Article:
View details for DOI 10.1038/s41467-020-18966-9

    View details for PubMedID 33082317

  • Putting the brakes on the cell cycle: mechanisms of cellular growth arrest. Current opinion in cell biology Pack, L. R., Daigh, L. H., Meyer, T. n. 2019; 60: 106–13


    Precise regulation of cellular proliferation is critical to tissue homeostasis and development, but misregulation leads to diseases of excess proliferation or cell loss. To achieve precise control, cells utilize distinct mechanisms of growth arrest such as quiescence and senescence. The decision to enter these growth-arrested states or proliferate is mediated by the core cell-cycle machinery that responds to diverse external and internal signals. Recent advances have revealed the molecular underpinnings of these cell-cycle decisions, highlighting the unique nature of cell-cycle entry from quiescence, identifying endogenous DNA damage as a quiescence-inducing signal, and establishing how persistent arrest is achieved in senescence.

    View details for DOI 10.1016/

    View details for PubMedID 31252282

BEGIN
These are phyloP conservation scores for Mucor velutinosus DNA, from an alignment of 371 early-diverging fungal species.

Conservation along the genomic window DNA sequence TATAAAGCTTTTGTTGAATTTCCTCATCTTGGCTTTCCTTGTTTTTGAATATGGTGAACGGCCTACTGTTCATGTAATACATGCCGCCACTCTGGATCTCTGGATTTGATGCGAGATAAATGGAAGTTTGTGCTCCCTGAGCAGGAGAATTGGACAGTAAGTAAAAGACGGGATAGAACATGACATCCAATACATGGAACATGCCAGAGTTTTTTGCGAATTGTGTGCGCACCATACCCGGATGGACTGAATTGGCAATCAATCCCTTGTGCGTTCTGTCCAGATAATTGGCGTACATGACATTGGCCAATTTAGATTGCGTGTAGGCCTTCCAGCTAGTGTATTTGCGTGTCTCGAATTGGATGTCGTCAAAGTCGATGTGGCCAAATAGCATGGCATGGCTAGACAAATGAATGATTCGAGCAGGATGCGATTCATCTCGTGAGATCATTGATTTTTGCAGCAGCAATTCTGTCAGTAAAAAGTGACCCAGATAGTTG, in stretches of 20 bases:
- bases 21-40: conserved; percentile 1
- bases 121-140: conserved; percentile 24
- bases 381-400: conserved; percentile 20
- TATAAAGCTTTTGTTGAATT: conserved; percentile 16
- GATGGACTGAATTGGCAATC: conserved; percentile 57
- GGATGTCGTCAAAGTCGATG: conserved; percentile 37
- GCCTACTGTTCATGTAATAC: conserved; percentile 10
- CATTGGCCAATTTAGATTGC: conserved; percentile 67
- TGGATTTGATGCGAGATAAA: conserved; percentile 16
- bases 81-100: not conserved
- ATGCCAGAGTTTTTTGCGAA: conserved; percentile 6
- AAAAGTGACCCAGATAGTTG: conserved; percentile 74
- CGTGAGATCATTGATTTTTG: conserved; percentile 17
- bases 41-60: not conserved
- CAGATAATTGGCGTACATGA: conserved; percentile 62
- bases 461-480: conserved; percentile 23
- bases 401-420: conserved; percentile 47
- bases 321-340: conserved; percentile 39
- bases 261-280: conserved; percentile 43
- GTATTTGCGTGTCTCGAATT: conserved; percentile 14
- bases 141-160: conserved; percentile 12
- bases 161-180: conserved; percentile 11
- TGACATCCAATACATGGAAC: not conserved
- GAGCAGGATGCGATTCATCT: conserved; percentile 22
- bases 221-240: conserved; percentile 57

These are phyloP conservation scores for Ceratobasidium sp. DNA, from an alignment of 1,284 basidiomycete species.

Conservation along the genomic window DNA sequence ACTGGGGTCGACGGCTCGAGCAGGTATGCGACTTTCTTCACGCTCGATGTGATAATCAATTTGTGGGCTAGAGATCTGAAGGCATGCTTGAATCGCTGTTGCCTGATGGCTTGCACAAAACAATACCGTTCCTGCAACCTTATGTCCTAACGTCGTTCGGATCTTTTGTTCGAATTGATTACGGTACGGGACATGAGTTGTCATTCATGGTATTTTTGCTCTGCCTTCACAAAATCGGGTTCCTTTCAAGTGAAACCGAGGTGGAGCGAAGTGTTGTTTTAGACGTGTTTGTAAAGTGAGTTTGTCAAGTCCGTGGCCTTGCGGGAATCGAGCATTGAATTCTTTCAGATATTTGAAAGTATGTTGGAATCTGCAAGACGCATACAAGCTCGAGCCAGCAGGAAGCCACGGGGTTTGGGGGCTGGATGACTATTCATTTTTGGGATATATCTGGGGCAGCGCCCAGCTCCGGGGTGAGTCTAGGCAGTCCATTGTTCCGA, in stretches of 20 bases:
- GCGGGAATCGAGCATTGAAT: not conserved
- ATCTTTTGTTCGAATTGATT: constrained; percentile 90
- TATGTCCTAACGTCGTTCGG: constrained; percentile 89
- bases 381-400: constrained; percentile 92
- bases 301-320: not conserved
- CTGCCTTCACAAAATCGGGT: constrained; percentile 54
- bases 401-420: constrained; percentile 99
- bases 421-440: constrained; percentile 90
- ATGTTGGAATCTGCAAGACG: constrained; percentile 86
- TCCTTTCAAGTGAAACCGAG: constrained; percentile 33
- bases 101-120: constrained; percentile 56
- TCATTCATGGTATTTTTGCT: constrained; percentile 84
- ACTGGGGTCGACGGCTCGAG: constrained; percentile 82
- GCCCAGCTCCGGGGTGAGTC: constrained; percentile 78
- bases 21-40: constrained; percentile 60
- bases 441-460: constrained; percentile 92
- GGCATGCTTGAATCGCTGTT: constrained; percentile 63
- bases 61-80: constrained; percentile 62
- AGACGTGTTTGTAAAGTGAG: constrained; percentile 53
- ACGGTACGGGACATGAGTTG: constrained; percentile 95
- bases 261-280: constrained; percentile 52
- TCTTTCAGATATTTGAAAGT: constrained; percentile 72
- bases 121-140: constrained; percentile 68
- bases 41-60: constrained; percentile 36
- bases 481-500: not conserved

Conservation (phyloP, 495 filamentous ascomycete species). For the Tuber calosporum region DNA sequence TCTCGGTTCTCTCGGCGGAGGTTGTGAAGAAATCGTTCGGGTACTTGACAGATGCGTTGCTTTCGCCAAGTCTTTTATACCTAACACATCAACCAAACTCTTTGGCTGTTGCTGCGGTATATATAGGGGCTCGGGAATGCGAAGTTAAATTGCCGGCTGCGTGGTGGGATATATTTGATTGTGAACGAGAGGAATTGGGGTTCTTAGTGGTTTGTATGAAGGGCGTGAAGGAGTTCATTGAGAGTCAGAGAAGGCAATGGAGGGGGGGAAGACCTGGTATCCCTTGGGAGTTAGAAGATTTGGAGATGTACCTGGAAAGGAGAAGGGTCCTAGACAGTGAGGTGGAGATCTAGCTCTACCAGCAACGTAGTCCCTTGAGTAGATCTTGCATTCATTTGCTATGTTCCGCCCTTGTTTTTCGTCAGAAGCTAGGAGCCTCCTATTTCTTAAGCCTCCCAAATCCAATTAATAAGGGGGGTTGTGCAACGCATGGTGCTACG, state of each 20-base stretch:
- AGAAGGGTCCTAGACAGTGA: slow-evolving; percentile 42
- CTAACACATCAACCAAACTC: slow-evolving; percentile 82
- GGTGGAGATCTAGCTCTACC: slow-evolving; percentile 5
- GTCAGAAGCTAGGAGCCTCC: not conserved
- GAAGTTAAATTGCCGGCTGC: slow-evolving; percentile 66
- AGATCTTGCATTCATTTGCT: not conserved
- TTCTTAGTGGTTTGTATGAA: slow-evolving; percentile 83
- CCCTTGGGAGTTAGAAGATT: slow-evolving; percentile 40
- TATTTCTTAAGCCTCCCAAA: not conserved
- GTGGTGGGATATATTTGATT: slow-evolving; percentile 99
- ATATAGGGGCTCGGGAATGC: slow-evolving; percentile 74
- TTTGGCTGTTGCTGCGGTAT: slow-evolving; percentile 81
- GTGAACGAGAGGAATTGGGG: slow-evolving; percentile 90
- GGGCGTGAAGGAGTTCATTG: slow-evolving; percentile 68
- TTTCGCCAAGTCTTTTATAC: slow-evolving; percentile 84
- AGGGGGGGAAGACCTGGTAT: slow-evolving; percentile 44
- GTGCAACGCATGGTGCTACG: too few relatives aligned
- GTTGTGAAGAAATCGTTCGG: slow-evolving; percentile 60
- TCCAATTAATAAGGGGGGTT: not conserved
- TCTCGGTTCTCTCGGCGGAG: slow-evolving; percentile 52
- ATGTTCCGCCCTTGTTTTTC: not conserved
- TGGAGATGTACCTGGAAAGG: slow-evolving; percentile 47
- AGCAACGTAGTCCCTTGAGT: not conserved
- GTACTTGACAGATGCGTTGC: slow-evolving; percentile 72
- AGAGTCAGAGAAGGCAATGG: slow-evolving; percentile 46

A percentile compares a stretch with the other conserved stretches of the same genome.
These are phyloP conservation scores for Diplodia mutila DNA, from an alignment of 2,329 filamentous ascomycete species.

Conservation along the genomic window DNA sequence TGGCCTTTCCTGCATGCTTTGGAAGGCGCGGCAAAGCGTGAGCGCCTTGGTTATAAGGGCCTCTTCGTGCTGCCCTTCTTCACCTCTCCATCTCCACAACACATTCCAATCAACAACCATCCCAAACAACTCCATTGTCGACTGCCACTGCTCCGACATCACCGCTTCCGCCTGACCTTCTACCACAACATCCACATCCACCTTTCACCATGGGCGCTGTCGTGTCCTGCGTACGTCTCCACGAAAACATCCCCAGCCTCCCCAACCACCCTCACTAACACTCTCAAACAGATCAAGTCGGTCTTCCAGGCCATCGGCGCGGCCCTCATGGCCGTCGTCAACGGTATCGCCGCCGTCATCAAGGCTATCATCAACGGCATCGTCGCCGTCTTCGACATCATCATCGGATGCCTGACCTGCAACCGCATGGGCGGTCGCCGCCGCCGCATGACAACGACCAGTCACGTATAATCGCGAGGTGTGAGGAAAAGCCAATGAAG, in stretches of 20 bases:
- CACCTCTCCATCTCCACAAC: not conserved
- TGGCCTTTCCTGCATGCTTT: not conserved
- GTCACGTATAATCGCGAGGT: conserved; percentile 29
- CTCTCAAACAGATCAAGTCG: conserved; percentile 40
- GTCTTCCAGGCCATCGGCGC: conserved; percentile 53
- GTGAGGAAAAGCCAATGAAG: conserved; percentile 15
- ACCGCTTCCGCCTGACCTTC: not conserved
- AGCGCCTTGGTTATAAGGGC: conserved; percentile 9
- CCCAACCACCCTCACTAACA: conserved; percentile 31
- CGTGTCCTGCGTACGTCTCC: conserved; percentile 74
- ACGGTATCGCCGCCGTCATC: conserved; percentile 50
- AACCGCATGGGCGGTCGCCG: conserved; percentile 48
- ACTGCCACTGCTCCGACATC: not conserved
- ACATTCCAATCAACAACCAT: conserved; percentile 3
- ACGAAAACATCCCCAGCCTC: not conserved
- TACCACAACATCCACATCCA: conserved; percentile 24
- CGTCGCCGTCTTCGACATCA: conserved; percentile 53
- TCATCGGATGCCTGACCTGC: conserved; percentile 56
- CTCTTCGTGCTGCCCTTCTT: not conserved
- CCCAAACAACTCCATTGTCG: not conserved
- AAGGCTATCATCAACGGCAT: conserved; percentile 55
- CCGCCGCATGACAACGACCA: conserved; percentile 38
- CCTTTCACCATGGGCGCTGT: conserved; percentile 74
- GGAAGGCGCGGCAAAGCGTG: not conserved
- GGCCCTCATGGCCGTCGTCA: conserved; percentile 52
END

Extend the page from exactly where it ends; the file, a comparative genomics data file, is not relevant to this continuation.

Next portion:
• Stochastic Endogenous Replication Stress Causes ATR-Triggered Fluctuations in CDK2 Activity that Dynamically Adjust Global DNA Synthesis Rates. Cell systems Daigh, L. H., Liu, C., Chung, M., Cimprich, K. A., Meyer, T. 2018


    Faithful DNA replication is challenged by stalling of replication forks during Sphase. Replication stress is further increased in cancer cells or in response to genotoxic insults. Using live single-cell image analysis, we found that CDK2 activity fluctuates throughout an unperturbed Sphase. We show that CDK2 fluctuations result from transient ATR signals triggered by stochastic replication stress events. In turn, fluctuating endogenous CDK2 activity causes corresponding decreases and increases in DNA synthesis rates, linking changes in stochastic replication stress to fluctuating global DNA replication rates throughout Sphase. Moreover, cells that re-enter the cell cycle after mitogen stimulation have increased CDK2 fluctuations and prolonged Sphase resulting from increased replication stress-induced CDK2 suppression. Thus, our study reveals a dynamic control principle for DNA replication whereby CDK2 activity is suppressed and fluctuates throughout Sphase to continually adjust global DNA synthesis rates in response to recurring stochastic replication stress events.